Unfortunately, there has been little headway on developing a Holcomb Farm CSA cookbook as we are still hashing out some legal issues. But I would like to periodically share with you some of the great recipes we have received from our members.
The following recipe comes to us from CSA member Jennifer Kim, who has adapted a recipe by Giada de Laurentis for Roasted Fennel with Parmesan. Thank you, Jennifer!
Roasted Fennel with Romano Cheese
-4 tablespoons olive oil
-4 fennel bulbs, cut horizontally into 1/3 inch thick slices, fronds reserved
-Herbamare seasoning to taste (or salt and pepper)
-1/3 cup freshly shredded Romano Cheese
Preheat oven to 375 degrees F
Lightly oil bottom of a 13 by 9 X 2-inch glass baking dish.
Arrange the fennel in the dish and sprinkle with Herbamare) then Romano cheese
Drizzle with olive oil.
Bake until the fennel is fork-tender and the top is golden brown, about 30-45 minutes.
Chop enough fennel fronds to equal 2 tablespoons, then sprinkle over the roasted fennel and serve.
Don’t miss out on the PYO sorrel in the herb garden. The leaves are very tart and fresh tasting and add a bright, lemony note to sauces, vinaigrettes, or compound butters. They are also great mixed into mashed potatoes or rice, or used in soups. Pick crisp green leaves. Avoid leaves that are yellow and dried out.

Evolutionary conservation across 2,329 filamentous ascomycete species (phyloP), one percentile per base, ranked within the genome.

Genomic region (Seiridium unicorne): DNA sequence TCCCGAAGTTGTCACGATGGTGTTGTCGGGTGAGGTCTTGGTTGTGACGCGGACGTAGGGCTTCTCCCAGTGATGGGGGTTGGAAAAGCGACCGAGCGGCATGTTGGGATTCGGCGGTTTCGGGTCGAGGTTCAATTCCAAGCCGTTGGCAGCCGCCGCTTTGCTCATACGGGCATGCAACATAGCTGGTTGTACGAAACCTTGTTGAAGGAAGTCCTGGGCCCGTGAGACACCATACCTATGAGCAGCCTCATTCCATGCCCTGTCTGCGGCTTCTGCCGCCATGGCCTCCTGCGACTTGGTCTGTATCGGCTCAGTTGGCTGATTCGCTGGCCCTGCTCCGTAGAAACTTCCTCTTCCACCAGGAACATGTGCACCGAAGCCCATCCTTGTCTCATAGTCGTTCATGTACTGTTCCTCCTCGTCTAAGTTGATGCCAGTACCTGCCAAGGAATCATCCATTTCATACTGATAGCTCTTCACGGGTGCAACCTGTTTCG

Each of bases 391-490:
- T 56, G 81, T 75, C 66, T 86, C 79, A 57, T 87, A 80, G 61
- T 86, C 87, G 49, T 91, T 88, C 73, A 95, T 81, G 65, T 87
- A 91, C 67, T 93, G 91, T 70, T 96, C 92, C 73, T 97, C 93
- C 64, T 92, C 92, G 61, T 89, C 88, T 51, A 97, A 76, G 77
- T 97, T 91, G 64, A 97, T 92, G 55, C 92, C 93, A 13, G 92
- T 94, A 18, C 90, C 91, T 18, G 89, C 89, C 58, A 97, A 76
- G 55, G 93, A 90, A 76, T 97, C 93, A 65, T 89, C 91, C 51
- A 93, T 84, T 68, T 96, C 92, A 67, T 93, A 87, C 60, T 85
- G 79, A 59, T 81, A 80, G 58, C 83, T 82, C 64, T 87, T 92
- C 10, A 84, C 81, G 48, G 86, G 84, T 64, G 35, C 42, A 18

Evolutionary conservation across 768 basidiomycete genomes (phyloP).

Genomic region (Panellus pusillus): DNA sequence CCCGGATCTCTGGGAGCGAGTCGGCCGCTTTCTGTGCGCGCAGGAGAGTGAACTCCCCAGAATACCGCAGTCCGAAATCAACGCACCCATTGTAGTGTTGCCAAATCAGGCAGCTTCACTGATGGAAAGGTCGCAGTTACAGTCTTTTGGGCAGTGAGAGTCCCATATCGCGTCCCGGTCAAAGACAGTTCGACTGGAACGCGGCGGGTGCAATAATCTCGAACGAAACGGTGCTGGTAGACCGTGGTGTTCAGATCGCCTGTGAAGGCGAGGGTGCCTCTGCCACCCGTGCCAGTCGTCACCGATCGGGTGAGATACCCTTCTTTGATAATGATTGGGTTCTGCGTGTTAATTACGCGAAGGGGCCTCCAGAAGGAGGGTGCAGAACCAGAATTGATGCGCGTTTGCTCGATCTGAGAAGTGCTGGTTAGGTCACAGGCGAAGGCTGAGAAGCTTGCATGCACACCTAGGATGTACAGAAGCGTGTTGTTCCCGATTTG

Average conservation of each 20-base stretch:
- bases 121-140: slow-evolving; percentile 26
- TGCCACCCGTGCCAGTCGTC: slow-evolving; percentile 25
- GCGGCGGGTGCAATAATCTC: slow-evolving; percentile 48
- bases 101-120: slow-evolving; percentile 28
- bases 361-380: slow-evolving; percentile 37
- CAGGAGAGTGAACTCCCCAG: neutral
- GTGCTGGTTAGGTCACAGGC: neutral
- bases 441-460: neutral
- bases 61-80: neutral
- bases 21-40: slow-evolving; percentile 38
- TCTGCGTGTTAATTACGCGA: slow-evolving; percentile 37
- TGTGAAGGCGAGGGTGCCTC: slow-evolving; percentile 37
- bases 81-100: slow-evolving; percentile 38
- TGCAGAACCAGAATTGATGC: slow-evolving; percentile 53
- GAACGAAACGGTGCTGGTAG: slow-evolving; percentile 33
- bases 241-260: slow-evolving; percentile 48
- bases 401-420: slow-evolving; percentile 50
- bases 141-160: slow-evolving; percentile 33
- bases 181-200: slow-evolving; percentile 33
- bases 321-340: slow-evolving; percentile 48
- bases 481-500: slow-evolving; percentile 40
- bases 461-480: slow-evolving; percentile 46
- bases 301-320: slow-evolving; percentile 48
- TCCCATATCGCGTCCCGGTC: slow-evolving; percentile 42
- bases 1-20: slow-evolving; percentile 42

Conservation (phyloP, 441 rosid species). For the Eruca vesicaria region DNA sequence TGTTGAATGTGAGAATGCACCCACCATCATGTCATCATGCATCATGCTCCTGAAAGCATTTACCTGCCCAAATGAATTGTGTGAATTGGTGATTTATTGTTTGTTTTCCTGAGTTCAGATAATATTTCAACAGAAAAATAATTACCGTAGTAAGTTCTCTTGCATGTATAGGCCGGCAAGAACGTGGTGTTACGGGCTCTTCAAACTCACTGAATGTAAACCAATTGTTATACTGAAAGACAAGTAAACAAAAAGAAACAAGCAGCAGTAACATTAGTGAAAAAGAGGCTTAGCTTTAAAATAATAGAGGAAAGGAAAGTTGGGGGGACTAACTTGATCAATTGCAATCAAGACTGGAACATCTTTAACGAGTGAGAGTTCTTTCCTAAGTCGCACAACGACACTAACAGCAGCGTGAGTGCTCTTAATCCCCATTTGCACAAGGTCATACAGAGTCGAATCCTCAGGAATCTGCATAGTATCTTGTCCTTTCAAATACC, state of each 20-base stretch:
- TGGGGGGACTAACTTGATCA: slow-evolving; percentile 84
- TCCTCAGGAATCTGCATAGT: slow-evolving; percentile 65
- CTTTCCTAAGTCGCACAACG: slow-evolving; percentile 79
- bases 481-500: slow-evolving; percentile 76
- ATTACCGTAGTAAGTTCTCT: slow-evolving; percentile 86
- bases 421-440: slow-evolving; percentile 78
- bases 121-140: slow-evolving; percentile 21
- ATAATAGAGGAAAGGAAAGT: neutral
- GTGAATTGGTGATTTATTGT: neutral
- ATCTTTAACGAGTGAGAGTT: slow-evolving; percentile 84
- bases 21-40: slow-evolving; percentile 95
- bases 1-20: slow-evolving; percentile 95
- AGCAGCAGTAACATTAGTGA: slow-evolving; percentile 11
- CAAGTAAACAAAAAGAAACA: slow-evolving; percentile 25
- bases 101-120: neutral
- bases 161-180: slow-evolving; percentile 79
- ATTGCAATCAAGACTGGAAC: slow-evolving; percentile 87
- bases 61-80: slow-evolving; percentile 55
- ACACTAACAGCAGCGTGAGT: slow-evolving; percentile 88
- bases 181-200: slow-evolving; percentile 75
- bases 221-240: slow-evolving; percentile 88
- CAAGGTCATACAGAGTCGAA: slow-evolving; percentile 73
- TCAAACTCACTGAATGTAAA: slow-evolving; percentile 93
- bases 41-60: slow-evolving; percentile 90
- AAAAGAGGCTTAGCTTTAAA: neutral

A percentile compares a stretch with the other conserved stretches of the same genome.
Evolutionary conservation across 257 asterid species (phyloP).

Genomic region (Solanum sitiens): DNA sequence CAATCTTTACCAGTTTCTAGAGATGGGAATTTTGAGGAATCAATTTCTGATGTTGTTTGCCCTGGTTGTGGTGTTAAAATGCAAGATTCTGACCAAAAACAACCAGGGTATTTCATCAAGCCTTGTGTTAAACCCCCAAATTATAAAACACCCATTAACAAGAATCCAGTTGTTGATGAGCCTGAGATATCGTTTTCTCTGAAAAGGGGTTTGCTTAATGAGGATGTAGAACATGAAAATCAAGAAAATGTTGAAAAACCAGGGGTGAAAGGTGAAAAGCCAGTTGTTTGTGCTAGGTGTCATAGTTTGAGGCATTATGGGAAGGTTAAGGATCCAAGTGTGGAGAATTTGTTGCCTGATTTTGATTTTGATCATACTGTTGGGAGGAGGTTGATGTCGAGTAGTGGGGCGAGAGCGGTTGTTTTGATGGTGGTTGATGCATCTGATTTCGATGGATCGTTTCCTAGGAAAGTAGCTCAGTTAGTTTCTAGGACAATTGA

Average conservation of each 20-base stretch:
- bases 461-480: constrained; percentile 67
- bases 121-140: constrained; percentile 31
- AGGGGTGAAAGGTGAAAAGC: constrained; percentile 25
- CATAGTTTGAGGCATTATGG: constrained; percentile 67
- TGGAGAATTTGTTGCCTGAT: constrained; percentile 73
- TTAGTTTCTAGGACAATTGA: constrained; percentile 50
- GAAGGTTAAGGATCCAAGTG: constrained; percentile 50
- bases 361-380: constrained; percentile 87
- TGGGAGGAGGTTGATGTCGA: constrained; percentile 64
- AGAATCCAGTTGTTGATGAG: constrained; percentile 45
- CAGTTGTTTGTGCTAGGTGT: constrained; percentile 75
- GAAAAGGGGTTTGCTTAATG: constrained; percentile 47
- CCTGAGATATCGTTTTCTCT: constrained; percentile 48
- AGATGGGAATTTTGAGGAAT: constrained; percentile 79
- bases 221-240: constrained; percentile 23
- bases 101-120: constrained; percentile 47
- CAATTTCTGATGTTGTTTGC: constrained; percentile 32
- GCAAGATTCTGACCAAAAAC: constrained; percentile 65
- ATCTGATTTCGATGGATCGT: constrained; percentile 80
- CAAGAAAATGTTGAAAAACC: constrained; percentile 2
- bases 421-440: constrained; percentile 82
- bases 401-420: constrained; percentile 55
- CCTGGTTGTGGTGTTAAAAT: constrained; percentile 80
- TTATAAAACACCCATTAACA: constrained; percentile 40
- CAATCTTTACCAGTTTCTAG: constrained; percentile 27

I made this vinaigrette to dress a bright salad of lettuce greens, kohlrabi, fresh strawberries, and sliced almonds. It was a great way to use up items in this week’s share.
Sorrel Vinaigrette makes about ¾ cup
– 1 small shallot, minced
– 2 tablespoons champagne vinegar
– 1 tablespoon fresh lemon juice
– 1/2 teaspoon Dijon mustard
– 1/2 teaspoon sweetener of choice
– 1/2 cup good quality extra virgin olive oil
– 1-2 tablespoon water, as needed to thin vinaigrette and temper acidity
– 4 large sorrel leaves, washed and chopped
– 1/4 teaspoon sea salt, or more to taste
– freshly ground black pepper, to taste
Place all ingredients in container long enough to contain the handle of a hand blender (you want to avoid splashes). Blend until smooth and emulsified. Taste. Add additional salt, pepper, or water as needed. Vinaigrette can also be mixed traditionally by blending all ingredients but the oil and then slowiy streaming in the oil while whisking constantly.
Strawberry and Kohlrabi Salad with Sorrel Vinaigrette Serves 4
– 1 head lettuce, cleaned and shredded
– 12-15 fresh ripe strawberries, washed, hulled and sliced
– 2 baby kohlrabi, peeled and cut into matchsticks
– 1/4 cup toasted sliced almonds
– Sorrel vinaigrette
Toss lettuce with dressing to taste. Divide among four salad plates. Top with strawberries, kohlrabi, and sliced almonds. Serve immediately.
113 Simsbury Road, West Granby, CT 06090